There was an article by Caitlin Moran in yesterday’s Saturday Times about the general assumption that poor people are stupid. This is not true, she says, because the skills needed to survive on very little money require a certain amount of
I really identified with this. It’s very true, that needing to keep your wits and your vigilence about you when you’re short of cash. There were times when we ate nothing but meals based on tins of tomatoes and tuna. Sometimes in the evenings, the three of us used to sit in one bed during the winter because it was warm and I didn’t have to have the heating on.
I was also depressed because the house was very disorganised due to me not owning any suitable furniture. It was either too big to fit properly in my new, smaller house, or downright dysfunctional. Finances did improve a bit when I started part time work. And so began my obsession with eBaying for furniture to replace that which was either industrial or vastly proportioned. Slowly, both my knowledge of the South East (driving round doing pick ups while Lovely Daughters were at school) and the flow of feng shui around my house started to improve. I started to be able to walk around whole rooms in the house without encountering either a cardboard box, the sharp edge of some unloved piece of furniture (tip – for getting rid of such objects, Freegle http://www.ilovefreegle.org/ is your friend), or frankly and embarrassingly, just piles of stuff on the floor
Now that I have finally finished my task, my room looks like this:
I love that I have a house where everything in it has a story and a journey behind it. A memory of travelling, fetching, the independence and self-reliance on doing it all myself. Also I hate things to be disposable. I want all things to be beautiful, and to last, and to be re-used when we have finished with them. Which would be disastrous for the economy of course. My furniture brand of choice is Habitat. See what I mean?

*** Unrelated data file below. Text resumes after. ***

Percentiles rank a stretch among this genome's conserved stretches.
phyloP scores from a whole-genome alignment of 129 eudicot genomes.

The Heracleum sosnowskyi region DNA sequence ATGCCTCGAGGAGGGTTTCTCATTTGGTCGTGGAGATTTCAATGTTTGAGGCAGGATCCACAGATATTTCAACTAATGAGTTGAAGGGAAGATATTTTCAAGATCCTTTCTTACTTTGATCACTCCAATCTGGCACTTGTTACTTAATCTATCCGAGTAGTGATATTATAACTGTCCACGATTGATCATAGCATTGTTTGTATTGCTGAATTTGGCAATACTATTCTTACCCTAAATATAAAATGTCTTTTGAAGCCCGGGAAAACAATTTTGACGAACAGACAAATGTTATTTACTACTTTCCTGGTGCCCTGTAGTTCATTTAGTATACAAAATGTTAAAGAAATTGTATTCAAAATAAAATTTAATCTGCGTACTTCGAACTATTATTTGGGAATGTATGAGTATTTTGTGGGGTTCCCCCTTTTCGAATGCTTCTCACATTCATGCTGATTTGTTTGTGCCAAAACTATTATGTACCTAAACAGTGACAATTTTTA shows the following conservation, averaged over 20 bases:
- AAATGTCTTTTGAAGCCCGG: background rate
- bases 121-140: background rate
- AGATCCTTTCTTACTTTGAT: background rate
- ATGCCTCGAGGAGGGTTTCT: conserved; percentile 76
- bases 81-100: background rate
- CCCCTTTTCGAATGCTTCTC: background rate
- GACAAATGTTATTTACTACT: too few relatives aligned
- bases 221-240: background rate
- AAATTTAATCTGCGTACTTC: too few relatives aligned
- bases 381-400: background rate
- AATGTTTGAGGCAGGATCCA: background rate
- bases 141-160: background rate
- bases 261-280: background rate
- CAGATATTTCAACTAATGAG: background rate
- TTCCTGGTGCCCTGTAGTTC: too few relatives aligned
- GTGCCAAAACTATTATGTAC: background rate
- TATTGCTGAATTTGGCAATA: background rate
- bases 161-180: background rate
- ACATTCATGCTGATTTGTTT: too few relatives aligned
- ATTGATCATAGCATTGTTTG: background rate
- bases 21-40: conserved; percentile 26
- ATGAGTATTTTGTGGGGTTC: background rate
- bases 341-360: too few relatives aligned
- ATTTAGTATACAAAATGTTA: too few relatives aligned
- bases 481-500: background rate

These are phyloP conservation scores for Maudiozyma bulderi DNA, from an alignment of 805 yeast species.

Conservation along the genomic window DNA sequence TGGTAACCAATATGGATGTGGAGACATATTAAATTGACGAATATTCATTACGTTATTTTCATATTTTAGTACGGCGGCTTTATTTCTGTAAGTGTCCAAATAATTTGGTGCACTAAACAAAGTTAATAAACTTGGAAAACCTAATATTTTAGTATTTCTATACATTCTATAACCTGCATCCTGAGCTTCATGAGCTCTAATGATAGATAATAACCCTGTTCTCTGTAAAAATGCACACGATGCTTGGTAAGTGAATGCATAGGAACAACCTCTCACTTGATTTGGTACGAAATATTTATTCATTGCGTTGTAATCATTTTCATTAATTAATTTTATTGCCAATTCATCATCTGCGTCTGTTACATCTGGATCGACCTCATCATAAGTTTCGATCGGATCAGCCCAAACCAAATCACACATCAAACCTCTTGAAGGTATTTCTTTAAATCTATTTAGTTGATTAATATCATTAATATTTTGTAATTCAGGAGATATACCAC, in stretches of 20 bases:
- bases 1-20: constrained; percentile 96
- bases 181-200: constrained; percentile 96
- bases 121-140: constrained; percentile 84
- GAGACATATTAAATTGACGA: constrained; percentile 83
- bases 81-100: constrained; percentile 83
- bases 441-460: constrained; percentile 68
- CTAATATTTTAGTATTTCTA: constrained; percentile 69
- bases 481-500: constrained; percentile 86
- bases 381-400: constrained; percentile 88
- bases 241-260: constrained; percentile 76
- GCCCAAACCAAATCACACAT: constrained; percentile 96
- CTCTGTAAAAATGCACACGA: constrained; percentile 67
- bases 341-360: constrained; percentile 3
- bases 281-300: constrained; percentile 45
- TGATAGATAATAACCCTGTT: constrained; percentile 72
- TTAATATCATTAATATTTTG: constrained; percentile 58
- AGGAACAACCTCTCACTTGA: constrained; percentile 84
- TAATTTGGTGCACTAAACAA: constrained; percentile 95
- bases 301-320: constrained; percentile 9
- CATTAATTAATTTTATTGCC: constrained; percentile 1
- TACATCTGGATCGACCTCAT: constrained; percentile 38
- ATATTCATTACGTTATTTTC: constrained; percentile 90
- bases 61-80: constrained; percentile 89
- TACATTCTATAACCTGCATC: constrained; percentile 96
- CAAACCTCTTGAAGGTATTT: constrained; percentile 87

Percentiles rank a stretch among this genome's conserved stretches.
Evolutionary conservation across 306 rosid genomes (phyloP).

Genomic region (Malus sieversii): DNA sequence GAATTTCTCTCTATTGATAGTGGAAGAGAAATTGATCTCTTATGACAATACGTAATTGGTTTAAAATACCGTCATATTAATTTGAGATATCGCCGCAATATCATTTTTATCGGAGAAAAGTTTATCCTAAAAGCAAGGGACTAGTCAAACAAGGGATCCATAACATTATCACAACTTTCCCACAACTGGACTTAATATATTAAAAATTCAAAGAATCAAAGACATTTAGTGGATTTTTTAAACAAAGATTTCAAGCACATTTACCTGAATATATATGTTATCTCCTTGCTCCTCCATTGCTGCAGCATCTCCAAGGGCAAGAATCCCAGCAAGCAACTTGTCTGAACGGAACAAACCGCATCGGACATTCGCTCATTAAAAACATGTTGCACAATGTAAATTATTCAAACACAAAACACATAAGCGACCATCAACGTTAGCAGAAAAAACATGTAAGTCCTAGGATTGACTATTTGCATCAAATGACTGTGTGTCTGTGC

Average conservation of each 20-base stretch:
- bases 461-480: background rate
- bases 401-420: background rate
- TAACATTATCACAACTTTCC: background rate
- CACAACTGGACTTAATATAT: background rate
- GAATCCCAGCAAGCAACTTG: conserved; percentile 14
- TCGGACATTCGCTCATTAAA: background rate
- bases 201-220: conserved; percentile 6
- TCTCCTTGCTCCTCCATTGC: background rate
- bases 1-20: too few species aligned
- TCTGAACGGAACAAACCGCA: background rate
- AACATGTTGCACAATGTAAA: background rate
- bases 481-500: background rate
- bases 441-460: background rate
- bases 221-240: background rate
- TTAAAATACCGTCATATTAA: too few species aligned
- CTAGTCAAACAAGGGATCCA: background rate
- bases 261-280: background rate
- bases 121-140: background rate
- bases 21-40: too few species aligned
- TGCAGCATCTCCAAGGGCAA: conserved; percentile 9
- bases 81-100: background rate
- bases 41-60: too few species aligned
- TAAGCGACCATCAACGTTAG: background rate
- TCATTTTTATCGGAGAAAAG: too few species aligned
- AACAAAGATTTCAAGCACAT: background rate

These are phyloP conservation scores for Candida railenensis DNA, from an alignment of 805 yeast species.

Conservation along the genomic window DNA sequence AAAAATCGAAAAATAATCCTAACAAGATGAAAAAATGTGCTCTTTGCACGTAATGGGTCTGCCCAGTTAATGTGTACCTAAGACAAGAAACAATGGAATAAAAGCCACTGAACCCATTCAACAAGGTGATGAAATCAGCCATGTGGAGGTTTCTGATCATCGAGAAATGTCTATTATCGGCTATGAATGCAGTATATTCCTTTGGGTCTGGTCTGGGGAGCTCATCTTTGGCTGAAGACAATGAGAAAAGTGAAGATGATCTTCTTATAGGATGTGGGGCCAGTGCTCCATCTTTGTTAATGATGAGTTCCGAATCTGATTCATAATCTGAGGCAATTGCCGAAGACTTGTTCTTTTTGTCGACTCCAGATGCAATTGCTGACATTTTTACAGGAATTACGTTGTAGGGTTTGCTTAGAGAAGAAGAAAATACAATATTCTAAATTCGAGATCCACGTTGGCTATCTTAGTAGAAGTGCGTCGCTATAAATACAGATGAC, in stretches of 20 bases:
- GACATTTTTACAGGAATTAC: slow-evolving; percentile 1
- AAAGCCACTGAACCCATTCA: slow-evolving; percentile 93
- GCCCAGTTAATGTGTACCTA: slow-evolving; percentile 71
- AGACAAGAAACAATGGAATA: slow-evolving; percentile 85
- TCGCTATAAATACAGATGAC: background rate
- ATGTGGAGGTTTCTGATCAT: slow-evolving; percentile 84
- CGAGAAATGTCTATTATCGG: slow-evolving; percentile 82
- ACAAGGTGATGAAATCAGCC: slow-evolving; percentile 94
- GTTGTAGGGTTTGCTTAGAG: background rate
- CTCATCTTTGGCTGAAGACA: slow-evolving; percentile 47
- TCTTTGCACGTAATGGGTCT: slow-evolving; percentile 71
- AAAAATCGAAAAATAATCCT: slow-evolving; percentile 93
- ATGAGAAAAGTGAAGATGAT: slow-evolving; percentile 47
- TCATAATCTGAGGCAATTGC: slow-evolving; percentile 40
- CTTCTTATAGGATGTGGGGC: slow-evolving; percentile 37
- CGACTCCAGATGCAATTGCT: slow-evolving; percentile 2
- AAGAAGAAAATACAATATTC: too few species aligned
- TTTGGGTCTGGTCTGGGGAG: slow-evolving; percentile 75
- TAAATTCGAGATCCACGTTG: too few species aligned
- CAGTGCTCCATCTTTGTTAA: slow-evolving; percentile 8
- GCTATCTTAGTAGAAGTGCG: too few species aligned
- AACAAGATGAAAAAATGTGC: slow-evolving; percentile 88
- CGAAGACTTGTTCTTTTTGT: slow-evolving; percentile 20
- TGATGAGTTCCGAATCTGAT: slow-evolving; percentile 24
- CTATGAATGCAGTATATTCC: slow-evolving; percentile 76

This is My How to Be Lucky Number 2: Work hard for what you have, long for and desire it, and really appreciate the beauty of it when you finally have it.
In November 2012, a vacancy came up in one of the data handling positions at work, where I had a job as an Admin Assistant. My friend said, “You could do that. You’re good with computers.”
It had crossed my mind on seeing the vacancy to apply. But I had been so weighed down with the circumstances of the past years that I expected things to be a struggle all the time. I couldn’t believe that things could be easy, that I could actually earn proper money not just a bit job. And stupidly, I doubted my ability. I needed someone else to tell me what I could do. And I am grateful to that person too. Because I applied for the job and out of thirty applicants, I got it. And I love the job, and I’m good at it.
Since December 2012, I’ve been on an actual proper salary, which is amazing. It’s enabled me to do all the things I blog about here. Although it took me a long time to let go, after years of keeping everything tight and denying that I missed anything. Admitting it was too painful. Denying myself enjoyment was a habit I fell back on automatically. It was fear of being careless in case it didn’t last. I was welded to my fear and the protective mechanisms I’d developed. It turned out to be a big problem in the relationship I was having at the time. In the end, my reactions damaged things between us too much.
So now I enjoy things. But when I am going out for a meal, or to the cinema, or the theatre, or even buy a book, I still think about the vast numbers of people in this country, in the world, who can’t do such things. I think about me, when I was one of those people. We live with a media that stays in business by selling us a lifestyle, a dream, pushes the idea that we can do whatever we want, so long as we can pay. It is not fun, or exciting, or sexy, to think about the people who can’t. As a society, we forget.
I remember what it is like to be on the outside, where there is no money, and where everything is tense and tight. But I don’t feel guilty about being on the inside now. Because this is My How To Be Lucky Method Number 3: I will appreciate all of this on behalf of the Me I left behind, the one who couldn’t do those things. I will not waste the opportunity.